Of all the memories of the telephone from the past, it is the “party line” that sticks out in my mind. Back then, if your family had a telephone, it was probably shared with as many as six households.You could have had a private line, but it cost more. You might pick up your telephone to make a call and hear others talking. So how did you know if a telephone call was for your household? Each household was assigned a different ring. You identified your household’s call by the sound or pattern of the ring. Your parents and grandparents can tell war stories about conflicts over using the telephone under this party line system. Just think about this! You must make a telephone call. You pick up the receiver and discover that someone else is using the line. So you politely ask how much longer he or she would be on the telephone. The reply is, “Just a few more minutes.” You try again and the same person is still on the phone. After trying to be as courteous as possible, you would then shout down the other person, if that party would not relinquish the telephone. Occasionally, you would have to become real “ghetto” about things by yelling, “get the [expletive] off the phone.”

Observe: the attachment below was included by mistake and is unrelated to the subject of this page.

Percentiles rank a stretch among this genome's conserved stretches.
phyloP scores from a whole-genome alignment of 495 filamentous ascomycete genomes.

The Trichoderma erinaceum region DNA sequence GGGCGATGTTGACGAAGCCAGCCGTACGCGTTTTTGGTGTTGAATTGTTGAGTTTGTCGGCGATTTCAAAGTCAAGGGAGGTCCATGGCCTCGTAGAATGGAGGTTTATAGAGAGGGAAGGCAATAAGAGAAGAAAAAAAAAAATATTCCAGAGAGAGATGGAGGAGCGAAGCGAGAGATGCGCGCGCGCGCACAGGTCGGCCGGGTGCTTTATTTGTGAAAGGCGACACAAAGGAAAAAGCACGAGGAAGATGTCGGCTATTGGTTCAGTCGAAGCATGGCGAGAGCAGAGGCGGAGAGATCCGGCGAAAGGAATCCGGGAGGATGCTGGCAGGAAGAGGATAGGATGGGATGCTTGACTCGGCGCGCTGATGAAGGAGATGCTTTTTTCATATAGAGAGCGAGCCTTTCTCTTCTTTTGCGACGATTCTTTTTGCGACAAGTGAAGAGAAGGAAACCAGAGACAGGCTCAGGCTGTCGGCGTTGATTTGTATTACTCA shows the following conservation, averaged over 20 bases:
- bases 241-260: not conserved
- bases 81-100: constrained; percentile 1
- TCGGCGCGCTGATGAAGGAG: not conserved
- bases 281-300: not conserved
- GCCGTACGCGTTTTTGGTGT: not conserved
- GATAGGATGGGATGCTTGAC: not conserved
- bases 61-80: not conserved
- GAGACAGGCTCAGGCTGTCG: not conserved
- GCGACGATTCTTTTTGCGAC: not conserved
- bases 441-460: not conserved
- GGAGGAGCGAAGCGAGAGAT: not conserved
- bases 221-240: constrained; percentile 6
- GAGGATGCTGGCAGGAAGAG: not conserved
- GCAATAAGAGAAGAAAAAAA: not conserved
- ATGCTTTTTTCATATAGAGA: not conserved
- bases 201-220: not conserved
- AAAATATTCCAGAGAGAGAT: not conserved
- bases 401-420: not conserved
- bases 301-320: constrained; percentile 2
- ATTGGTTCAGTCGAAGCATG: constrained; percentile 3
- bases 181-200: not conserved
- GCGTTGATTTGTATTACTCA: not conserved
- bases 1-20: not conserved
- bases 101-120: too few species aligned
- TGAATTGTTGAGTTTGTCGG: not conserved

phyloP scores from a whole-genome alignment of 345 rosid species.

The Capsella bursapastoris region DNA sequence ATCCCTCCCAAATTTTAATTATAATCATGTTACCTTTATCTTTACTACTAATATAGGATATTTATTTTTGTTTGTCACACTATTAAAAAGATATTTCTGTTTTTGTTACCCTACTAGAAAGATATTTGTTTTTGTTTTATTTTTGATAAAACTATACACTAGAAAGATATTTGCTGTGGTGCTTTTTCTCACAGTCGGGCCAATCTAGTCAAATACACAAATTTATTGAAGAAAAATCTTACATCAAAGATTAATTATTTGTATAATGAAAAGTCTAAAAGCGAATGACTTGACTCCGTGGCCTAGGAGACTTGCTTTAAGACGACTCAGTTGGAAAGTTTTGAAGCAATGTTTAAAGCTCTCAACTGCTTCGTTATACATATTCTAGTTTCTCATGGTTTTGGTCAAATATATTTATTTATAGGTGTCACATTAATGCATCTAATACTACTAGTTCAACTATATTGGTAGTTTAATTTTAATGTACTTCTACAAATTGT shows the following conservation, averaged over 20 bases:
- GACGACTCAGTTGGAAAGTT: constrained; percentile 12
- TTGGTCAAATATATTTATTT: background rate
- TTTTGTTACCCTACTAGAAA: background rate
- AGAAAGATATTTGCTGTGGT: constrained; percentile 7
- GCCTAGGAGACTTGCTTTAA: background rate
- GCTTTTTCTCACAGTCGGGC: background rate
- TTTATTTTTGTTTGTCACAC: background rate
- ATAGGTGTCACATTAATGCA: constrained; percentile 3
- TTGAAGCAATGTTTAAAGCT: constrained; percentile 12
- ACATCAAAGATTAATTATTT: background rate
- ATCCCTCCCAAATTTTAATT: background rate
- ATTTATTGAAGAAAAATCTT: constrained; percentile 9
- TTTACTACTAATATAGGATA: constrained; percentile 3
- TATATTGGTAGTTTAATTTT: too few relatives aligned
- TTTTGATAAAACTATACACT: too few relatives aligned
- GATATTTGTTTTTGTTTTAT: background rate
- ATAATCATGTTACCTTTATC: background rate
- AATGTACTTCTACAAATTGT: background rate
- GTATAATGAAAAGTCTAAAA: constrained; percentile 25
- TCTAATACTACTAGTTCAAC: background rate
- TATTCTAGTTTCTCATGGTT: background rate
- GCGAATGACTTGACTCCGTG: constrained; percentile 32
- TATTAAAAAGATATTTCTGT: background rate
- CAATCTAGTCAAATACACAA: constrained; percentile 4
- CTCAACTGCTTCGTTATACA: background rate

Back in the day, not everyone had a telephone. So what did one do if they did not have one? Under this circumstance, you had a cooperative relationship with someone who did have a telephone. Quite often, it was the corner store. It might also have been your neighbor or a relative who lived nearby. Thus, the person trying to reach you would place a telephone call to your neighbor or the corner store. Someone would come to your home to let you know that you had a telephone call. In return, you would give them a few pennies for this favor.